B. When your site is closed and children are not present.
C. When a crisis is imminent.
D. Only when you make changes that impact the procedures.

If you need to evacuate, your emergency supplies should:
A. Have enough supplies for each person for 72 hours.
B. Be in something easy to carry.
C. Include a fire extinguisher.
D. Remain in the shelter location.

A type of training you might use when you have limited time is a:
A. Tabletop.
B. Seminar.
C. Drill.
D. Briefing.

If you have been told to evacuate your site because of a gas leak, you will need to have children and staff go:
A. Out of town.
B. Home.
C. To a location adjacent to your site.
D. To an out-of-neighborhood site.

When there is a threat of severe weather:
A. Listen to the radio for updated information.
B. Send children home and close your site.
C. Keep outside activities as planned, until you are sure it is imminent.
D. Turn off all utilities.

No matter the size of your site, your plan should address the needs of all children in your care and include:
A. A basic plan, functional annexes, and hazard-specific annexes.
B. Procedures for evacuation, sheltering, and reunification.
C. A full-scale exercise.
D. Incident Command System (ICS) functions.

Fire is:
A. A rare business disaster.
B. Dangerous due to the flames emitted.
C. Especially dangerous for young children.
D. Slow to spread.

When developing your emergency plan and identifying hazards, you should:
A. Include a mix of people from your site and community.
B. Not include childcare organizations.
C. Only include the people who work at your childcare site.
D. Pay an outside source to develop your plan and identify hazards.

Recovery from an incident can take a long time, so you should:
A. Include short-term and long-term procedures for recovery during planning.
B. Rely on the community to address recovery efforts for your site.
C. Wait for an incident to occur to accurately identify necessary recovery processes.
D. Focus your recovery planning only on physical site requirements.

If there is a tornado warning in your area, you should:
A. Seal the room using duct tape.
B. Take everyone to your shelter location immediately.
C. Evacuate children and staff.
D. Turn off the utilities.

Which of the following statements about preparing your site for an emergency is FALSE:
A. An important part of preparing your site is including the whole community to help you identify hazards.
B. It is important to know the severe weather risks that may impact your site.
C. Being aware of hazards helps you prioritize and plan for the hazards.
D. Preparing your site involves difficult and complex tasks to keep children and your property protected.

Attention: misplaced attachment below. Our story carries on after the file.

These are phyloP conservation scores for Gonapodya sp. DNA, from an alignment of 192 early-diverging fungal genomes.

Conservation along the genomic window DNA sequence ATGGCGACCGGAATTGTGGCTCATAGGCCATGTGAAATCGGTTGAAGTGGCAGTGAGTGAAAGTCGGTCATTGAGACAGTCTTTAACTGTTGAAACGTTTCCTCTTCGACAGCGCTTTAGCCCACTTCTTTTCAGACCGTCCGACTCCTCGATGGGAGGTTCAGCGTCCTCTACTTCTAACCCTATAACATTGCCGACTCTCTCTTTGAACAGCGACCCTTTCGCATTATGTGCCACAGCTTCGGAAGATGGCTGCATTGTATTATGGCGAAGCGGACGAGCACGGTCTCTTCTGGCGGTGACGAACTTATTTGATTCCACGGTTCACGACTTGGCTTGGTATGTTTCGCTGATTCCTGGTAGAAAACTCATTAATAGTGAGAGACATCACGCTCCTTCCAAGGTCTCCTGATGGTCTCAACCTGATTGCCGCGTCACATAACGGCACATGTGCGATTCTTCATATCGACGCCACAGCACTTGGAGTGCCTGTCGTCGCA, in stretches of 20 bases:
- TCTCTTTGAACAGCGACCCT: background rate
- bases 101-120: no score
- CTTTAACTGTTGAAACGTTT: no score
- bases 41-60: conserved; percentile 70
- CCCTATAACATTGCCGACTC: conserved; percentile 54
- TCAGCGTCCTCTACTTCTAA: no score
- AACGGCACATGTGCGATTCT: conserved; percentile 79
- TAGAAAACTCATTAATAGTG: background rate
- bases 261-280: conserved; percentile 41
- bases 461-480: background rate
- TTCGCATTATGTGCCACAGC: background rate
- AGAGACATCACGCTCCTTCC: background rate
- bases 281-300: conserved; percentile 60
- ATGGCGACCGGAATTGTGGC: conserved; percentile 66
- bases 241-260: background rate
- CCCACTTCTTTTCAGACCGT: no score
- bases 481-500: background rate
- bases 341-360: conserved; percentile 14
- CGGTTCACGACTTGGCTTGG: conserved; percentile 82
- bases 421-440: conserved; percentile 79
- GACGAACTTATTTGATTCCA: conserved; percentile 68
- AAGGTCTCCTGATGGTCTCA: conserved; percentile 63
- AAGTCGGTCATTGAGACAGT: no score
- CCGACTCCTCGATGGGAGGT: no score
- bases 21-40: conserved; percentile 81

Your emergency plan and procedures need to:
A. Be written well so they do not require changes.
B. Address how your staff performed in exercises.
C. Include a process for regular updates.
D. Change only once a year.

Your site closing procedures should include how you will notify parents of closing and who will:
A. Identify evacuation locations.
B. Review your plan.
C. Decide to close the site.
D. Take the emergency kit.

When a child is sick, he or she should be:
A. Evaluated and cared for based on the illness.
B. Included in activities as planned.
C. Sent home immediately to avoid spreading the illness.
D. Immediately isolated from other children and staff.

When conducting drills:
A. Surprise children so you can test how well they follow directions.
B. Make your communication age-appropriate.
C. Exclude children because being involved will scare them.
D. Use detailed instructions.

Which of the following hazards are NOT preventable:
A. Utility outages.
B. Fires.
C. Child abductions.
D. Explosions.

It is important to know who is on your site at any point in the day, to successfully achieve this you need to have:
A. Reunification procedures.
B. Sign-in/out procedures.
C. Parent/guardian contact information.
D. Evacuation procedures.

A type of exercise that is frequently used to practice a single function is a:
A. Drill.
B. Full-scale exercise.
C. Functional exercise.
D. Briefing.

Your planning process needs to address how to recover after an emergency. An important step in ensuring you are ready to restore your physical site is:
A. Maintaining current contact information.
B. Building relationships with local community psychological resources.
C. Having a backup plan for electronic files.
D. Taking photos of the interior and exterior of you childcare facility.